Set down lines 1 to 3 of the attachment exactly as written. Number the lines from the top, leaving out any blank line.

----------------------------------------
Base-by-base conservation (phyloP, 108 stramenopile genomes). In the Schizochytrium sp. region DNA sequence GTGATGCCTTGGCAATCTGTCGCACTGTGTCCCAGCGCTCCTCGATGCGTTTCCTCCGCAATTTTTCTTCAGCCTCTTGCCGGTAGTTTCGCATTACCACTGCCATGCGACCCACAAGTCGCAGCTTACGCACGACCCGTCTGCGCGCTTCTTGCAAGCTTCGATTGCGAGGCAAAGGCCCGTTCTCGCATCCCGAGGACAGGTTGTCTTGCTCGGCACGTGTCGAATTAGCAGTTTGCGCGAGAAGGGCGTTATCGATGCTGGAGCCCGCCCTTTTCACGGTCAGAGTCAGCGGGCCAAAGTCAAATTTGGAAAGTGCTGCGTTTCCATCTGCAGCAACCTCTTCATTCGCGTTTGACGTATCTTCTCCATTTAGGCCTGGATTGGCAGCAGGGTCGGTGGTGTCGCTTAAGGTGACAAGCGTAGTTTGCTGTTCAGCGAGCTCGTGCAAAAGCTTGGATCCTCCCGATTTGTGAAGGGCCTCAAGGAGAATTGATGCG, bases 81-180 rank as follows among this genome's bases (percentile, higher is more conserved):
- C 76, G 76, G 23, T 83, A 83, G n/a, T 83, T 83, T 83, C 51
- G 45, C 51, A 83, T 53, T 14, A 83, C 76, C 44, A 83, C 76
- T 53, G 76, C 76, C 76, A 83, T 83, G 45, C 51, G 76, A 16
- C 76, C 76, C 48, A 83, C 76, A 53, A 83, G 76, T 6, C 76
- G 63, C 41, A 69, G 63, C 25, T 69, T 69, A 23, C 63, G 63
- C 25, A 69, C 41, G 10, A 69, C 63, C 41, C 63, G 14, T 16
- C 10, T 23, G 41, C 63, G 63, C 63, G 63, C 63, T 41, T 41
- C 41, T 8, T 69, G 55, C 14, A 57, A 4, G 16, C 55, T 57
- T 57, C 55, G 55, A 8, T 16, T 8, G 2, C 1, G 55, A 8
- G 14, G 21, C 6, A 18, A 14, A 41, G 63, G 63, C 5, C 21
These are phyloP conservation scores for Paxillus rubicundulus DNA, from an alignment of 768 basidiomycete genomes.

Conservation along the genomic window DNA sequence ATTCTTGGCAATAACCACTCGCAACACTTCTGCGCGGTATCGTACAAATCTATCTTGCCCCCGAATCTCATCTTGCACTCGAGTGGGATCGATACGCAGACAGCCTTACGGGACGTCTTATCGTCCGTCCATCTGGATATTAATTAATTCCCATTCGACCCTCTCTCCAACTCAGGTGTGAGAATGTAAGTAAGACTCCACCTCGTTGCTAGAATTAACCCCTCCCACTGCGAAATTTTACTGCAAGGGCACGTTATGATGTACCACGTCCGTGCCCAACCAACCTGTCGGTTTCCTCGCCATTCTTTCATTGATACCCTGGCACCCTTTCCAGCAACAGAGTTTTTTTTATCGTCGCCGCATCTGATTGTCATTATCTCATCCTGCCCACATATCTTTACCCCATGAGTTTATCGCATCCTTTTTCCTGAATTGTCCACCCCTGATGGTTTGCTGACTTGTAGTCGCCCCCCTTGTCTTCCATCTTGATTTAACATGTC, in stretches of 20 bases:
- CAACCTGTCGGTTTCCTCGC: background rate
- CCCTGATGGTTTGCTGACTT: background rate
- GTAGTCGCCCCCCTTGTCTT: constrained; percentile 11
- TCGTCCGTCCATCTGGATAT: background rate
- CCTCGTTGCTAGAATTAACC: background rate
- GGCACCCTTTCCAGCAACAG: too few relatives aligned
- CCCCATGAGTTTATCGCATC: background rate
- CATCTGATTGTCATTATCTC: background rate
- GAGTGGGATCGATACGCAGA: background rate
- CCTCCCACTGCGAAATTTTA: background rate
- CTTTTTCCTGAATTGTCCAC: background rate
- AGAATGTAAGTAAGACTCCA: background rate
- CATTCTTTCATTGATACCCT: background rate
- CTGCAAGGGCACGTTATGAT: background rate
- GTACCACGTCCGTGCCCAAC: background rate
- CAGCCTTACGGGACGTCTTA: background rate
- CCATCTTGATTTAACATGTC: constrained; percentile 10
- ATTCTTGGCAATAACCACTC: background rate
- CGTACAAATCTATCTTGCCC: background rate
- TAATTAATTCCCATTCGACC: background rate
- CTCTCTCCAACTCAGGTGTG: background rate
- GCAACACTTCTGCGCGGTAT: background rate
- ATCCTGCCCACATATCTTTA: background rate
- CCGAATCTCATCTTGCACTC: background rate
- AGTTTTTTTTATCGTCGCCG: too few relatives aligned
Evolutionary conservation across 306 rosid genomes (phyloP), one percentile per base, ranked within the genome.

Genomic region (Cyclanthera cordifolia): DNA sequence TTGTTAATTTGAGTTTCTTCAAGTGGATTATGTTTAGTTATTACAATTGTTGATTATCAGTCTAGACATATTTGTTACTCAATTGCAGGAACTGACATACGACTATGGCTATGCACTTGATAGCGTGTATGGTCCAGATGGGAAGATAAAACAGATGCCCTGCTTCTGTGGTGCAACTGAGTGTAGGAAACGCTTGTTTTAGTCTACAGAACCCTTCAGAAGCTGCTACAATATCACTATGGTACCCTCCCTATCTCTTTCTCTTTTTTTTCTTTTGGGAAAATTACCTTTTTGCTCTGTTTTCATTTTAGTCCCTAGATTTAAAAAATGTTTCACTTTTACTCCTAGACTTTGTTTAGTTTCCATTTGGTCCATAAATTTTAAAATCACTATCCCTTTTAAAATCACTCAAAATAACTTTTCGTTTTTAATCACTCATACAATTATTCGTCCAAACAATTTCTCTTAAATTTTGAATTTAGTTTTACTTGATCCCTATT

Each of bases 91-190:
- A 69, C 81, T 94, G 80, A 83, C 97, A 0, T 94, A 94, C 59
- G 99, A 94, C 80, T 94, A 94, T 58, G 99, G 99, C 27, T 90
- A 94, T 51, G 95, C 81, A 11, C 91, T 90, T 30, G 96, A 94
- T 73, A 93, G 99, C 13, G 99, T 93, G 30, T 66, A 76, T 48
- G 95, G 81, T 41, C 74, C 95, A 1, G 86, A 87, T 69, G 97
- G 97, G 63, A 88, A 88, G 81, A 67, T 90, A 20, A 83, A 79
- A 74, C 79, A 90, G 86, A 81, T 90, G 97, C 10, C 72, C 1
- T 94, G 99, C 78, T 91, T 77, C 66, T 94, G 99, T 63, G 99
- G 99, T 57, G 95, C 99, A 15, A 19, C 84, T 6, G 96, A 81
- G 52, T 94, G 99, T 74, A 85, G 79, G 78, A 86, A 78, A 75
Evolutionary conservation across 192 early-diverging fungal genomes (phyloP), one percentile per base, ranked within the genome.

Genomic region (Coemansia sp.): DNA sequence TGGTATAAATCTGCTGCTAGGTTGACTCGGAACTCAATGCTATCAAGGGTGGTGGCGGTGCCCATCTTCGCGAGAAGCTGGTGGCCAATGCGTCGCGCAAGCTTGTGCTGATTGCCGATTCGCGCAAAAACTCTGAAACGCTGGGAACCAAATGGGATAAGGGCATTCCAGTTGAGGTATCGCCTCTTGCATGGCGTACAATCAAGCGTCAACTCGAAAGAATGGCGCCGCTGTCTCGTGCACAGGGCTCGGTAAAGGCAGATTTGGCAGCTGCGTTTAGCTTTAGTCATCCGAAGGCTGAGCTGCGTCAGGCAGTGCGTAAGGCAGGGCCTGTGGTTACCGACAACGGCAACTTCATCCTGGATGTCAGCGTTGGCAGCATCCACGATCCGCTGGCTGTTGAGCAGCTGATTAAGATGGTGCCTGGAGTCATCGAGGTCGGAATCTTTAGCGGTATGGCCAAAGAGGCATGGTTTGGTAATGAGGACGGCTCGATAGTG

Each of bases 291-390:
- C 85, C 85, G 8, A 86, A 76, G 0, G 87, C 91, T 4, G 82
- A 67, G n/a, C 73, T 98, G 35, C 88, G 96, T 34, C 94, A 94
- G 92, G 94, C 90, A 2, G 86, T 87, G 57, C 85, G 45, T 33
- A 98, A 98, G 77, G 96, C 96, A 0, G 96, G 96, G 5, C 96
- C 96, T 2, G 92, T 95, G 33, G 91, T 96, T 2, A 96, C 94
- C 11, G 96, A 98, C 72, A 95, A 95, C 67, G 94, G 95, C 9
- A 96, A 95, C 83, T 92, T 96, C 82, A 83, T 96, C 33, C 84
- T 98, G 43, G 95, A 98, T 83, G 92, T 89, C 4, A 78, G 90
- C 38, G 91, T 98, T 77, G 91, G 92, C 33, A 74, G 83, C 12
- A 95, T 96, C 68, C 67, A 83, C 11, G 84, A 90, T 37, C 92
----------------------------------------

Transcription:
Base-by-base conservation (phyloP, 108 stramenopile genomes). In the Schizochytrium sp. region DNA sequence GTGATGCCTTGGCAATCTGTCGCACTGTGTCCCAGCGCTCCTCGATGCGTTTCCTCCGCAATTTTTCTTCAGCCTCTTGCCGGTAGTTTCGCATTACCACTGCCATGCGACCCACAAGTCGCAGCTTACGCACGACCCGTCTGCGCGCTTCTTGCAAGCTTCGATTGCGAGGCAAAGGCCCGTTCTCGCATCCCGAGGACAGGTTGTCTTGCTCGGCACGTGTCGAATTAGCAGTTTGCGCGAGAAGGGCGTTATCGATGCTGGAGCCCGCCCTTTTCACGGTCAGAGTCAGCGGGCCAAAGTCAAATTTGGAAAGTGCTGCGTTTCCATCTGCAGCAACCTCTTCATTCGCGTTTGACGTATCTTCTCCATTTAGGCCTGGATTGGCAGCAGGGTCGGTGGTGTCGCTTAAGGTGACAAGCGTAGTTTGCTGTTCAGCGAGCTCGTGCAAAAGCTTGGATCCTCCCGATTTGTGAAGGGCCTCAAGGAGAATTGATGCG, bases 81-180 rank as follows among this genome's bases (percentile, higher is more conserved):
- C 76, G 76, G 23, T 83, A 83, G n/a, T 83, T 83, T 83, C 51
- G 45, C 51, A 83, T 53, T 14, A 83, C 76, C 44, A 83, C 76